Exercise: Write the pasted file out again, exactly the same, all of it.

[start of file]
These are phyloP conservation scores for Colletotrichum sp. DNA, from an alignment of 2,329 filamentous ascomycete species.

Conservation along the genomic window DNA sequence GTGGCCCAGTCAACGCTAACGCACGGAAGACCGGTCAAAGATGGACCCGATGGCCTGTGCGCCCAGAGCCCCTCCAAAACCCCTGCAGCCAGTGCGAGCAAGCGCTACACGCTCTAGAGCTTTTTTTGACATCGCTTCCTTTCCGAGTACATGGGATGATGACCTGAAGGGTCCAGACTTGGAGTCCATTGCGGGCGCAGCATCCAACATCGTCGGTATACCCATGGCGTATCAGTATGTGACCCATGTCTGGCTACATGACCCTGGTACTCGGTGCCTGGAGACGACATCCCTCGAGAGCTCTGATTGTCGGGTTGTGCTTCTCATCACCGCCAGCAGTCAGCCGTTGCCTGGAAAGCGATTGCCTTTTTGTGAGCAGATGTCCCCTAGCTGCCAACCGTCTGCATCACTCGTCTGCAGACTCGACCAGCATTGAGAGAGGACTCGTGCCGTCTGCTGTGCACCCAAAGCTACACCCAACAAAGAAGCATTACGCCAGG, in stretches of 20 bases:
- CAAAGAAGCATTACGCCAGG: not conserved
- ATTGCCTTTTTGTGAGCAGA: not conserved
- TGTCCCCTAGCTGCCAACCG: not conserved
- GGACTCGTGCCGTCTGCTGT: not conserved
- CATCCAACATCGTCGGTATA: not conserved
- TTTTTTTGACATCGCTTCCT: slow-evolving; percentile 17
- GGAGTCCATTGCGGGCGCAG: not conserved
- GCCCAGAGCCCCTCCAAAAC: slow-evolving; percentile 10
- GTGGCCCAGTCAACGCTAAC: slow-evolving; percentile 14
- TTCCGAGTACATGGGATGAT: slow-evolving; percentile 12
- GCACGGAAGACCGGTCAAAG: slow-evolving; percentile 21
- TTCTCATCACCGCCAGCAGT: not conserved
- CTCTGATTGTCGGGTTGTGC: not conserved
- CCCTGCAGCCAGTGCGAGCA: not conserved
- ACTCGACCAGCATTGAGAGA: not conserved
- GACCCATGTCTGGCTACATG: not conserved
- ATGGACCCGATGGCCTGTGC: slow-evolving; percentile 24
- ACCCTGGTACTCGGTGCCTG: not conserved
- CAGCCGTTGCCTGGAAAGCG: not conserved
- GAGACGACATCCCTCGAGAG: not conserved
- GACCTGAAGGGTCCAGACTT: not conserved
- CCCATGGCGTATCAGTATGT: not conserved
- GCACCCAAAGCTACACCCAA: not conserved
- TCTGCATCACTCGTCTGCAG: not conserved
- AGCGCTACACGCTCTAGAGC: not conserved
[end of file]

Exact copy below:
These are phyloP conservation scores for Colletotrichum sp. DNA, from an alignment of 2,329 filamentous ascomycete species.

Conservation along the genomic window DNA sequence GTGGCCCAGTCAACGCTAACGCACGGAAGACCGGTCAAAGATGGACCCGATGGCCTGTGCGCCCAGAGCCCCTCCAAAACCCCTGCAGCCAGTGCGAGCAAGCGCTACACGCTCTAGAGCTTTTTTTGACATCGCTTCCTTTCCGAGTACATGGGATGATGACCTGAAGGGTCCAGACTTGGAGTCCATTGCGGGCGCAGCATCCAACATCGTCGGTATACCCATGGCGTATCAGTATGTGACCCATGTCTGGCTACATGACCCTGGTACTCGGTGCCTGGAGACGACATCCCTCGAGAGCTCTGATTGTCGGGTTGTGCTTCTCATCACCGCCAGCAGTCAGCCGTTGCCTGGAAAGCGATTGCCTTTTTGTGAGCAGATGTCCCCTAGCTGCCAACCGTCTGCATCACTCGTCTGCAGACTCGACCAGCATTGAGAGAGGACTCGTGCCGTCTGCTGTGCACCCAAAGCTACACCCAACAAAGAAGCATTACGCCAGG, in stretches of 20 bases:
- CAAAGAAGCATTACGCCAGG: not conserved
- ATTGCCTTTTTGTGAGCAGA: not conserved
- TGTCCCCTAGCTGCCAACCG: not conserved
- GGACTCGTGCCGTCTGCTGT: not conserved
- CATCCAACATCGTCGGTATA: not conserved
- TTTTTTTGACATCGCTTCCT: slow-evolving; percentile 17
- GGAGTCCATTGCGGGCGCAG: not conserved
- GCCCAGAGCCCCTCCAAAAC: slow-evolving; percentile 10
- GTGGCCCAGTCAACGCTAAC: slow-evolving; percentile 14
- TTCCGAGTACATGGGATGAT: slow-evolving; percentile 12
- GCACGGAAGACCGGTCAAAG: slow-evolving; percentile 21
- TTCTCATCACCGCCAGCAGT: not conserved
- CTCTGATTGTCGGGTTGTGC: not conserved
- CCCTGCAGCCAGTGCGAGCA: not conserved
- ACTCGACCAGCATTGAGAGA: not conserved
- GACCCATGTCTGGCTACATG: not conserved
- ATGGACCCGATGGCCTGTGC: slow-evolving; percentile 24
- ACCCTGGTACTCGGTGCCTG: not conserved
- CAGCCGTTGCCTGGAAAGCG: not conserved
- GAGACGACATCCCTCGAGAG: not conserved
- GACCTGAAGGGTCCAGACTT: not conserved
- CCCATGGCGTATCAGTATGT: not conserved
- GCACCCAAAGCTACACCCAA: not conserved
- TCTGCATCACTCGTCTGCAG: not conserved
- AGCGCTACACGCTCTAGAGC: not conserved